Researchers at the Imperial College London have come up with an eye-tracking device that allows people suffering from Multiple Sclerosis, Parkinson’s disease, muscular dystrophy, spinal cord injuries or amputees to control cursor on computer screen. During its initial testing, the GT3D device enabled subjects to play games, browse the web and write emails. Priced at less than $30 (25 euros), the innovative device allows patients to interact more effectively than they could do with expensive commercial systems.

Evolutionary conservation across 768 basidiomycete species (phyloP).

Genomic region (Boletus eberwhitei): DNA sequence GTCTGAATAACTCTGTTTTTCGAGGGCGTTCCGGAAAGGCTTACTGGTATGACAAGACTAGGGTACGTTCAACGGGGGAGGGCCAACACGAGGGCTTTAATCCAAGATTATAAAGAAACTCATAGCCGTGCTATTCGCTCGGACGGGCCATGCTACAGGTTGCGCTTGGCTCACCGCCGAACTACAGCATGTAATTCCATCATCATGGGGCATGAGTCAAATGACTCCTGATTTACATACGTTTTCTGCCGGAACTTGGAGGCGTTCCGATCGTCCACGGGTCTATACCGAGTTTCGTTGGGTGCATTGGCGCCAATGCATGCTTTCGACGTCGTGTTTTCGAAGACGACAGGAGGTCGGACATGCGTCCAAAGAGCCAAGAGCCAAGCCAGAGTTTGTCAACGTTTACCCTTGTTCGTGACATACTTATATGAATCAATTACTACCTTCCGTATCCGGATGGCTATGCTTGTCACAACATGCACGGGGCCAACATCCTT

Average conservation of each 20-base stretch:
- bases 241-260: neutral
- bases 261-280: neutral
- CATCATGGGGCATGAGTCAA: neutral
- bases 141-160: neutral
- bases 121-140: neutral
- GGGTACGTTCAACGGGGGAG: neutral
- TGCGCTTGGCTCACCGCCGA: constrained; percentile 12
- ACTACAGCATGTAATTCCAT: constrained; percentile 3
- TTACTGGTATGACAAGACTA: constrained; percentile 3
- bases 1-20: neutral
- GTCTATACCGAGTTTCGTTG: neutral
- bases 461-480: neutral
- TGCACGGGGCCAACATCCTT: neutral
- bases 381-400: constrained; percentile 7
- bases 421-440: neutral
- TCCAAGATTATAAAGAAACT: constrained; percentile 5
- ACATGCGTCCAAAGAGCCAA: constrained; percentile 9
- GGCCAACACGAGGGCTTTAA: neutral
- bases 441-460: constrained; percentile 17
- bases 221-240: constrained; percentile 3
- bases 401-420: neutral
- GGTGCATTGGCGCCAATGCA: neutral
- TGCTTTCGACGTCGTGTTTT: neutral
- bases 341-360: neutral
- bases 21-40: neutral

The machine relies on a smart software, two fast video game console cameras and a pair of glasses. The real-time brain machine interface is connected to cameras that closely monitor eye movement and track pupils’ position. Calibrations, thus gathered, helps researchers to assess (in 3D) where a person is focusing on the screen.
By utilizing the binocular eye-tracker, the subjects could register a decent score “within 20 per cent of the able bodied users after just 10 minutes of using the device for the first time.” Consuming just one watt of power, the device can transmit data over Wi-Fi or via USB into any Windows or Linux computer.